Alison Weir’s eminently readable history covers one of the most tumultuous periods when dynastic and political machinations crushed the lives of many individuals, families, and rocked the people of England. For me, this is one of the most interesting eras since the time is so removed from our own, but yet is on the cusp of the modern. There are so many interesting and compelling personalities at this time, who are all drawn up into this story even tangentially: Isabella and Ferdinand of Spain, Sir Thomas More, Martin Luther, Cardinal Wolsey, Thomas Cromwell, Francois I of France, Emperor Charles V, and of course Henry VIII, his six wives, and three living children.
I’ve read this particular history several times as well as numerous others, and find this work to be very accessible and enoyable. Although Weir does describe the politics surrounding each of the marriages and the vying for power that took place among the many noble families and for/against the reformed religion, her goal appears to make these incredible women real and sympathetic. It’s more about the personalities and the world in which they lived.
Weir uses her sources to glean many details which provide color to Henry’s court, worked within Weir’s distinctive narrative style: descriptions of specific pieces of clothing and residences, quotes from letters and diplomatic dispatches, etc.
Divorced, beheaded, died; Divorced beheaded survived
- Katherine of Aragon’s life is extremely sympathetic and the sections of the book which describe the deprivations she was forced to are very compelling.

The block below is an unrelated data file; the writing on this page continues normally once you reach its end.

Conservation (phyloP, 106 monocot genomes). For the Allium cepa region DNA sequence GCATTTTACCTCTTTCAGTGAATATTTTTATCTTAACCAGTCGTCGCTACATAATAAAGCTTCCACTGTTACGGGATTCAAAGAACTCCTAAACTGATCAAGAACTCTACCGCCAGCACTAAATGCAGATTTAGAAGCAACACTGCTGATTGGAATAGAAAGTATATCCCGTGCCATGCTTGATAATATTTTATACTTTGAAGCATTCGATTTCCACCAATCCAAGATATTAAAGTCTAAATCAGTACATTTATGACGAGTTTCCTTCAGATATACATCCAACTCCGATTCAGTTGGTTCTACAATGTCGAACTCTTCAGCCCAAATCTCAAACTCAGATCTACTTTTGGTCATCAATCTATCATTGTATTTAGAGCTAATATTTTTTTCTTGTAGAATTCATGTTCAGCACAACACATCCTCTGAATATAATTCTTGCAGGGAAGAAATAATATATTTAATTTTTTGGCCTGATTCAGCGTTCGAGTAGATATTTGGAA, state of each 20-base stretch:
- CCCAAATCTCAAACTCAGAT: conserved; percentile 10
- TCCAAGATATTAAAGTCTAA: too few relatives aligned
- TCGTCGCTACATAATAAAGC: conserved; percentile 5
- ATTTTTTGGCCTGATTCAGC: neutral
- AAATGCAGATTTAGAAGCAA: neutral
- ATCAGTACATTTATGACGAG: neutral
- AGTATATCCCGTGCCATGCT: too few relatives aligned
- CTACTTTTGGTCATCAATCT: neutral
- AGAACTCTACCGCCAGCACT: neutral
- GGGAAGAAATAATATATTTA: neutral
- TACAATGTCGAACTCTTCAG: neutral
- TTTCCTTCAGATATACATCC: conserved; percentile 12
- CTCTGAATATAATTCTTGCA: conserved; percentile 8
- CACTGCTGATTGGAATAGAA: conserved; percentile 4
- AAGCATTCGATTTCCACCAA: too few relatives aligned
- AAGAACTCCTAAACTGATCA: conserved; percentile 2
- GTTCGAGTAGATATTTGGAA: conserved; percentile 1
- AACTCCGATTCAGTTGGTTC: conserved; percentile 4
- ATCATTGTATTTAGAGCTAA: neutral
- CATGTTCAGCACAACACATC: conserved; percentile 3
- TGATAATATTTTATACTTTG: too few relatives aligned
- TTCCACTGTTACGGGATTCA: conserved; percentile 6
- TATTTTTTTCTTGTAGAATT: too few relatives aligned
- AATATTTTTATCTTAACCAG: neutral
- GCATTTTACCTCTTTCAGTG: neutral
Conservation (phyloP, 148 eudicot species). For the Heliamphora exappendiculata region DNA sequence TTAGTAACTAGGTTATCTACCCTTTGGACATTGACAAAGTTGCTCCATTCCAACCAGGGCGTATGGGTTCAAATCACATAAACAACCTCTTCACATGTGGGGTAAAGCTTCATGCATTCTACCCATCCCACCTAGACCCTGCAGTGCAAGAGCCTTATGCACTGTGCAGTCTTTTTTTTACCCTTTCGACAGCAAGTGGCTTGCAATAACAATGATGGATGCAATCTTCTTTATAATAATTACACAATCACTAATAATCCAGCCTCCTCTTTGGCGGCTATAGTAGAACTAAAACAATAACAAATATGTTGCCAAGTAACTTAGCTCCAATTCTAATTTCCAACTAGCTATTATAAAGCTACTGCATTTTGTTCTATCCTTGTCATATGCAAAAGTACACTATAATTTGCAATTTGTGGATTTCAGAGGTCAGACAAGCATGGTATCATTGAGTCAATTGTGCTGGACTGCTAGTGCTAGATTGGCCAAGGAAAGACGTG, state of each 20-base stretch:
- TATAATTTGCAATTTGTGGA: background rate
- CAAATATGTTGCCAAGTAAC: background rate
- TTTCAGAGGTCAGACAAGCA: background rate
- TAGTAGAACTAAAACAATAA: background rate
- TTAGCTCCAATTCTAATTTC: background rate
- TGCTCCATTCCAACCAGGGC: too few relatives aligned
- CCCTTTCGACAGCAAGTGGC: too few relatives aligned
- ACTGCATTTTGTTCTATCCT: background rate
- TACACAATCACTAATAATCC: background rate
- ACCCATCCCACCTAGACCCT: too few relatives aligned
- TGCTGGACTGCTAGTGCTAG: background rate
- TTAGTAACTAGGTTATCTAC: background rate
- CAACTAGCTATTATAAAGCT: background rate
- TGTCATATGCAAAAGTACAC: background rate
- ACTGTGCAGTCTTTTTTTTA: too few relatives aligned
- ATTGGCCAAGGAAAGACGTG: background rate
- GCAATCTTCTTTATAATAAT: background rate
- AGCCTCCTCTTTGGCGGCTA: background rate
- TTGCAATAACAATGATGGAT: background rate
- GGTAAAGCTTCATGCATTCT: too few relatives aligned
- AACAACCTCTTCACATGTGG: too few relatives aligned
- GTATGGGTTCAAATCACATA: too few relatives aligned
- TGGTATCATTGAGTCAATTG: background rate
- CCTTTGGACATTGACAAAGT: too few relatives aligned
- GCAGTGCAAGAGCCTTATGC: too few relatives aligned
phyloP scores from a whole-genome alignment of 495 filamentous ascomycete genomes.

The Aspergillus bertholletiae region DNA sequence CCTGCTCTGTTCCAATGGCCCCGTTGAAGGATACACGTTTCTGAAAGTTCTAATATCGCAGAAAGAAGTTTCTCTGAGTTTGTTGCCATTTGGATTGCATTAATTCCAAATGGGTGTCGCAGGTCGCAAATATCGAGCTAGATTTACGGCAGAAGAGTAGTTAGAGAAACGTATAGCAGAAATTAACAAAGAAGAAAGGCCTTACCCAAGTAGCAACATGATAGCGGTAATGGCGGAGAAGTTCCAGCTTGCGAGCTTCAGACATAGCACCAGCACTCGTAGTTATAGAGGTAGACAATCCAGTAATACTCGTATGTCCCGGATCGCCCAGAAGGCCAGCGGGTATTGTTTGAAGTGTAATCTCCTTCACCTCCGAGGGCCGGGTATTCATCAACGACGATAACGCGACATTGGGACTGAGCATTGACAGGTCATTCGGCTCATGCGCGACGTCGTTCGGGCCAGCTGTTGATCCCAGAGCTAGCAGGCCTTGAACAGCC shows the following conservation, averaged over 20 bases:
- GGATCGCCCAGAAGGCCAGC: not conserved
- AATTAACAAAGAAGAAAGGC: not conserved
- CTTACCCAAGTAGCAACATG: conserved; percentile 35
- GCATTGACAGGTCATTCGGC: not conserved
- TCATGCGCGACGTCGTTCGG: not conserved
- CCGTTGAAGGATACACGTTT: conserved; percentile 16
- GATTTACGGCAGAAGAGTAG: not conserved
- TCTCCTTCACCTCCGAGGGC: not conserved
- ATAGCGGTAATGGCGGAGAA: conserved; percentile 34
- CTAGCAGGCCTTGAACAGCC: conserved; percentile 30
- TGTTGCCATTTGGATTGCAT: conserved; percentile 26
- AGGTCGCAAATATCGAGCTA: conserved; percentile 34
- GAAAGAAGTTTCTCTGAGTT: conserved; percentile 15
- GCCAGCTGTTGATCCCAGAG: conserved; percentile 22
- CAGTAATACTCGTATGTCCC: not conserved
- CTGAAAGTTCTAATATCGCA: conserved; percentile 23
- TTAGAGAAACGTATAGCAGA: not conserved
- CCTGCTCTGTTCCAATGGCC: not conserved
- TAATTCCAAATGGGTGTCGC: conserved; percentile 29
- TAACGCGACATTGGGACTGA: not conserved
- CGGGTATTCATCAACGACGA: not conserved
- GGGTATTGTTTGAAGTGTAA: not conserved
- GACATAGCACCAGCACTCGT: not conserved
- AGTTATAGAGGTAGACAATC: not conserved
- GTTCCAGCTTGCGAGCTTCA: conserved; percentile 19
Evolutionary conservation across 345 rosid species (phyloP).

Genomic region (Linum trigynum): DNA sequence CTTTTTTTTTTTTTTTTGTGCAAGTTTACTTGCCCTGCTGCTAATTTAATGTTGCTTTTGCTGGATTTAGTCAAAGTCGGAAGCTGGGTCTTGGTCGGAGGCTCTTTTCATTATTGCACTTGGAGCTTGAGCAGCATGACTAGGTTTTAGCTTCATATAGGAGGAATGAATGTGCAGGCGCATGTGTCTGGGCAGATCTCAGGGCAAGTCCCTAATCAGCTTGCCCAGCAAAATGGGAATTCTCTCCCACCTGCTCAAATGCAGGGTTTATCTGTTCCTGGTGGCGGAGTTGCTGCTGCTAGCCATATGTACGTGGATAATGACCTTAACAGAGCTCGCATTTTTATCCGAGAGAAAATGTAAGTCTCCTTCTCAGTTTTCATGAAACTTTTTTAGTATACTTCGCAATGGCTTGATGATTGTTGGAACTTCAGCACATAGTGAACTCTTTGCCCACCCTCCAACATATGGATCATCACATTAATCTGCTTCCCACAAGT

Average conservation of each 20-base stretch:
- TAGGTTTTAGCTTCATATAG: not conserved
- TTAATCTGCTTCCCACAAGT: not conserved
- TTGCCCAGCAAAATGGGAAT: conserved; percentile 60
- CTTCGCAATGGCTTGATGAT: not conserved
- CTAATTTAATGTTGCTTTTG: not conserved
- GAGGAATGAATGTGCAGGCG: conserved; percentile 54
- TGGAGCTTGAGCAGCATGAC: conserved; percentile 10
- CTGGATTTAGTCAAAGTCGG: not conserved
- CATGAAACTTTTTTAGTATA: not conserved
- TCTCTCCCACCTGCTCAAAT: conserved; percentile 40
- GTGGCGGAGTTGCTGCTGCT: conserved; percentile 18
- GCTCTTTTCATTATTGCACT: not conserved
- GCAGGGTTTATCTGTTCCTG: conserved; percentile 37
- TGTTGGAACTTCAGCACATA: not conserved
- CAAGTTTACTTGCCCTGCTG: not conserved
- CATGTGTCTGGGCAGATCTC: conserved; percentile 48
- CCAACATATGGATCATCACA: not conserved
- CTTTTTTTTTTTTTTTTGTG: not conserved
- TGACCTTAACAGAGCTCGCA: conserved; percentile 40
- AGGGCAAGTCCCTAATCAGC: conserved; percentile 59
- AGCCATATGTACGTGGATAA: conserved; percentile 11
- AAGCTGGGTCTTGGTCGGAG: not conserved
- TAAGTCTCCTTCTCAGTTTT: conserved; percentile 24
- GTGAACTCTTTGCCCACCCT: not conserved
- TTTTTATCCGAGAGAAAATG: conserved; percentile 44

- Anne Boleyn is neither the paragon of virtue nor the devil’s spawn that comes out of contemporary and even modern popular sources. Striving to improve her family’s lot, to be sure, and probably unsuitable personality-wise to be queen in that era, but hardly evil.
- Jane Seymour is perhaps the queen that disappears the most, since she largely kept herself subservient to her husband and was queen so briefly.
- I think Anne of Cleves is one of the most fascinating characters; tragic, true, since she was abandoned by the king so rudely, but who was likely the wife who had the best outcome.
- Katherine Howard is described as somewhat young and foolish rather than maliciously immoral.
- Katherine Parr, a widow, attempted to give the king’s children a more normal family life and provided for them intellectually
5 out of 5 stars (finished February 6, 2011)
Currently reading: Dark Fire by C.J. Sansom & Theodore Rex by Edmund Morris
My immediate impression of Theodore Roosevelt after reading The Rise of Theodore Roosevelt by Edmund Morris is “frenetic whirlwind”.
I selected to read this book for two reasons: (1) I graduated from Theodore Roosevelt High School in Des Moines, IA, but really knew nothing about him and (2) it was listed on the 100 Must-Read Books for the Essential Man’s Library as determined by www.artofmanliness.com from which I am reading 50 books for my 101 goals in 1001 days project.
I won’t go into detail about Roosevelt’s life — there are plenty of sources for that, including this book which won the Pulitzer Prize– but will give a few impressions of the man and of the narrative itself.